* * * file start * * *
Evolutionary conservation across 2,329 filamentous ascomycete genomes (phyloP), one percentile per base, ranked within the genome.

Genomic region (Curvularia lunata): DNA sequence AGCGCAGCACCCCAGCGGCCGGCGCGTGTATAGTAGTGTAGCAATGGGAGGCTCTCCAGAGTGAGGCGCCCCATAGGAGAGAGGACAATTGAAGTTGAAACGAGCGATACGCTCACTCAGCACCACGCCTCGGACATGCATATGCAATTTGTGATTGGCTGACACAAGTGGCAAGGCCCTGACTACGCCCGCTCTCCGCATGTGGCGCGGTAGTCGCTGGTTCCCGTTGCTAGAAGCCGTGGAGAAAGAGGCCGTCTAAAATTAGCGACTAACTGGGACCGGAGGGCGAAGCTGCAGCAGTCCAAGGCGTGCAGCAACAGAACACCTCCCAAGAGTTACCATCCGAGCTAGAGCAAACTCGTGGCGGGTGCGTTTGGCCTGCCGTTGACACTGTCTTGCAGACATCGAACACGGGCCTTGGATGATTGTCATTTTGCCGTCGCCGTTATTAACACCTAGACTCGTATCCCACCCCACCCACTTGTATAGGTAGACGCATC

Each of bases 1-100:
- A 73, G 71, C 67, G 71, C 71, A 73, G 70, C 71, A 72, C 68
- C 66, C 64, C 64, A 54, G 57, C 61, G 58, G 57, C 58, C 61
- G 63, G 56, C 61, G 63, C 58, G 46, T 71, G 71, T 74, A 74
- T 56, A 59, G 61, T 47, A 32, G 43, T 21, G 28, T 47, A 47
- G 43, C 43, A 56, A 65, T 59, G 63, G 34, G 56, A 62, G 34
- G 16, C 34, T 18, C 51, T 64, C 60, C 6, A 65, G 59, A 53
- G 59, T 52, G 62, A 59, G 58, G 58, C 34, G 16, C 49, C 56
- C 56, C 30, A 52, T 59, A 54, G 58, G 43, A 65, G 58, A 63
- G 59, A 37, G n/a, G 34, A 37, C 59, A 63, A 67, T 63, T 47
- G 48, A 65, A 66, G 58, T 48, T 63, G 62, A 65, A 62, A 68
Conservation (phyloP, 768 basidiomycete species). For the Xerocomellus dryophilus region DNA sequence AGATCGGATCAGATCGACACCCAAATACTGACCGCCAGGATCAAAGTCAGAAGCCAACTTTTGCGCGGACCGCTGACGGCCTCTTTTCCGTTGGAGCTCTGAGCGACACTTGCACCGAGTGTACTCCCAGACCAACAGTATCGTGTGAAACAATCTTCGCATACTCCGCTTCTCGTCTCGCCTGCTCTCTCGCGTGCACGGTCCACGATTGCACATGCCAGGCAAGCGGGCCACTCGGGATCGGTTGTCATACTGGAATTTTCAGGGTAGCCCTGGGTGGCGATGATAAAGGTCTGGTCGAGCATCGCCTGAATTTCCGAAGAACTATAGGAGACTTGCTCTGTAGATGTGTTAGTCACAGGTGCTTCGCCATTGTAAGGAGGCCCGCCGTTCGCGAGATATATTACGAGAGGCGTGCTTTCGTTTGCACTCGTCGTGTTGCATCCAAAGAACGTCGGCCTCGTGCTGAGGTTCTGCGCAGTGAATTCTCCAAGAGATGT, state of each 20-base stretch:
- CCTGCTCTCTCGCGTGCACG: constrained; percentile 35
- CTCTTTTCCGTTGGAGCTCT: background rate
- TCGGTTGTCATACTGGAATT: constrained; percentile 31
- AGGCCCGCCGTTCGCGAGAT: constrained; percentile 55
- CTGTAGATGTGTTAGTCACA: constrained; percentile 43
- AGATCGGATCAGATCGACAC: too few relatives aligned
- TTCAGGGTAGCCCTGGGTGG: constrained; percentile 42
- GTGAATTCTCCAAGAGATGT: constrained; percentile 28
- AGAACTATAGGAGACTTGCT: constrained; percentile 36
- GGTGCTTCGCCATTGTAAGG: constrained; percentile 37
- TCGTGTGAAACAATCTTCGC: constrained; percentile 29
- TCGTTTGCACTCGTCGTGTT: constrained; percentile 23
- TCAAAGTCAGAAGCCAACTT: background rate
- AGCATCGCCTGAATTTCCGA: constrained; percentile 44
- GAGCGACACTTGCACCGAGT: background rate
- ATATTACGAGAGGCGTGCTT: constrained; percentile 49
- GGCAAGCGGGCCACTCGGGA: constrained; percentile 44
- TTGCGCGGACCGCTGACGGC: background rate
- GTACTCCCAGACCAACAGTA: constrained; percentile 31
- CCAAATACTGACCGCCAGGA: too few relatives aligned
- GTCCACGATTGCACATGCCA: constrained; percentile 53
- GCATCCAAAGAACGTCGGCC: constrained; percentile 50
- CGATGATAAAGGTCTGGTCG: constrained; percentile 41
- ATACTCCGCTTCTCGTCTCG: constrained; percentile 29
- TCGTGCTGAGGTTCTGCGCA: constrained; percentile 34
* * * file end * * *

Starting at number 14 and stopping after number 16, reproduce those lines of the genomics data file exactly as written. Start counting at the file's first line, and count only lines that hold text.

Conservation (phyloP, 768 basidiomycete species). For the Xerocomellus dryophilus region DNA sequence AGATCGGATCAGATCGACACCCAAATACTGACCGCCAGGATCAAAGTCAGAAGCCAACTTTTGCGCGGACCGCTGACGGCCTCTTTTCCGTTGGAGCTCTGAGCGACACTTGCACCGAGTGTACTCCCAGACCAACAGTATCGTGTGAAACAATCTTCGCATACTCCGCTTCTCGTCTCGCCTGCTCTCTCGCGTGCACGGTCCACGATTGCACATGCCAGGCAAGCGGGCCACTCGGGATCGGTTGTCATACTGGAATTTTCAGGGTAGCCCTGGGTGGCGATGATAAAGGTCTGGTCGAGCATCGCCTGAATTTCCGAAGAACTATAGGAGACTTGCTCTGTAGATGTGTTAGTCACAGGTGCTTCGCCATTGTAAGGAGGCCCGCCGTTCGCGAGATATATTACGAGAGGCGTGCTTTCGTTTGCACTCGTCGTGTTGCATCCAAAGAACGTCGGCCTCGTGCTGAGGTTCTGCGCAGTGAATTCTCCAAGAGATGT, state of each 20-base stretch:
- CCTGCTCTCTCGCGTGCACG: constrained; percentile 35
- CTCTTTTCCGTTGGAGCTCT: background rate